Magazine article Insight on the News

They Saw No Evil and Spoke No Evil

Magazine article Insight on the News

They Saw No Evil and Spoke No Evil

Article excerpt

Despite an 800-page report on theft of U.S. nuclear secrets, and hearings on software piracy and human-rights abuses, Congress voted mst favored nation trade status for China.

You can lead a horse to water, but you can't make it drink. You can show a congressman hours upon hours of testimony detailing software piracy, humanrights abuses and nuclear espionage by the People's Republic of China, or PRC, but you can't make him conclude that Red China should be considered a pariah among the family of nations. In particular, you can't make him consider pariah over pocketbook and vote against a continued easing of trade terms with Beijing.

The policy used to be called granting "most favored nation," or MFN, trading status for China. In diplomatic parlance MFN meant that the United States would grant the same trade status to China as to the country to which we already grant the best terms. Nowadays, that's nearly every other country. But the pro-China trade crowd realized that it looked ridiculous to call a communist country a most-favored nation, so they changed the designation to "normal trade relations," or NTR.

Having decided that it was normal to trade with a nation such as the PRC, Congress voted overwhelmingly in late July to renew the favorable trade status. In some ways the move could be considered a logical disconnect between the willingness to trade and recognition of the despicable way China treats its workers and citizens. But it wasn't as though Congress hadn't heard about what was going on. Of the 260 congressmen who voted in favor of NTR, 125 served on committees that heard excerpts from the Cox report and/or related testimony within the last year on Chinese human-rights abuses, nuclear espionage, software piracy and illegal contributions during the 1996 presidential campaign.

The numbers confirm the disconnect. Two-thirds of the Cox committee -- the popular name for the House Select Committee on U.S. National Security and Military/Commercial Concerns With the People's Republic of China -- voted for NTR, despite revelations of China's behavior. Sixty percent of the congressmen who served on the House Science subcommittee on Energy, and half of those who served on the House Government Reform subcommittee on National Security, voted for NTR.

Many of those lawmakers favoring NTR chaired the very committees that investigated Chinese activities, such as Republican Rep. Doug Bereuter of Nebraska, chairman of the House International Relations subcommittee on Asia and the Pacific and a member of the Cox committee; and Rep. Norman Dicks of Washington state, the ranking Democrat of both the Cox committee and the House Permanent Select Committee on Intelligence.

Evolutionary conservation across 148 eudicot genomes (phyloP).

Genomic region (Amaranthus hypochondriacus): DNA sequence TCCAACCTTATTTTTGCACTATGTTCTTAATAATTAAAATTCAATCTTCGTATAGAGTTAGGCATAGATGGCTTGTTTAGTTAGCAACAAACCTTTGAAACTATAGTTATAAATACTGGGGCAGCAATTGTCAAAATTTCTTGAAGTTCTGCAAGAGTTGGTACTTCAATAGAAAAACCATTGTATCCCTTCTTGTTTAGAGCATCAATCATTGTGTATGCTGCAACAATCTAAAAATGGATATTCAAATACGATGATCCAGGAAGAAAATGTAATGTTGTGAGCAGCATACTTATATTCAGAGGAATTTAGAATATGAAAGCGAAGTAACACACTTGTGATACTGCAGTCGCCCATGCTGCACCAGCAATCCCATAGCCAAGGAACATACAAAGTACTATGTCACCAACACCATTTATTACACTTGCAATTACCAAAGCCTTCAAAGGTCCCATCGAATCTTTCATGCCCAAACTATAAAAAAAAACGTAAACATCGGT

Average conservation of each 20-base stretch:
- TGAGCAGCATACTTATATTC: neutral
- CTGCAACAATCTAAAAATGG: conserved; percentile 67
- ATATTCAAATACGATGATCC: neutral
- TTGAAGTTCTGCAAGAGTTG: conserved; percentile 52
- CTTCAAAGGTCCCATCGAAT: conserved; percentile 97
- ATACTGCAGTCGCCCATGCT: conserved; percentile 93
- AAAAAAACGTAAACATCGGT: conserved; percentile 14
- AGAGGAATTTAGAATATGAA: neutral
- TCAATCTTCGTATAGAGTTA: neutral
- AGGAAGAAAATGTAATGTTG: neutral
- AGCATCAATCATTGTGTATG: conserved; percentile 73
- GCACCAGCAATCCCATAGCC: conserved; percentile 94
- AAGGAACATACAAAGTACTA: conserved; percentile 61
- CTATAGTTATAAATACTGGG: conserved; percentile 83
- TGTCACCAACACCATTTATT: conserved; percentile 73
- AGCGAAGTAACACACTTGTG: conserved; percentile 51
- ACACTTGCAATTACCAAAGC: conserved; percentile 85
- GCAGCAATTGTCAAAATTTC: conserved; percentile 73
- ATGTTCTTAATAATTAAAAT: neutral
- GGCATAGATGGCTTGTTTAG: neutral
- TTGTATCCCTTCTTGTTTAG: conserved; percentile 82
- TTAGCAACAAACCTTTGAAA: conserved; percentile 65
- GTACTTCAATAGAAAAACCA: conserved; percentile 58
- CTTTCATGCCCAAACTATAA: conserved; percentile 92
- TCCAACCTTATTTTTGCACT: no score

The Senate's record is similar. Of the 87 senators who voted for NTR, 73 served on one or more committees that heard so-called Chinagate testimony -- including Senate Select Intelligence Committee Chairman Richard Shelby of Alabama and Senate Governmental Affairs subcommittee on International Security Chairman Thad Cochran of Mississippi.

Congress could not claim ignorance of China's espionage activities. The Cox report, an 800-page document that detailed the recent PRC theft of U.S. strategic military technology was presented to Congress in classified form in January, making clear the Chinese threat to U.S. national security. Moreover, in addition to briefings for Congress upon release of the report, more than 14 committees and eight subcommittees in both houses had separate hearings to discuss the report, most of which included additional full readings of the document. Committee Chairman Christopher Cox of California voted against NTR.

Lawmakers agree that they were deluged with data on China's misdeeds: "[Republican Sen. Frank Murkowski of Alaska] heard five readings of the Cox report," his spokesman tells Insight. Moreover, the information was received on a timely basis, since many of the hearings were held less than a month prior to the vote on NTR. …

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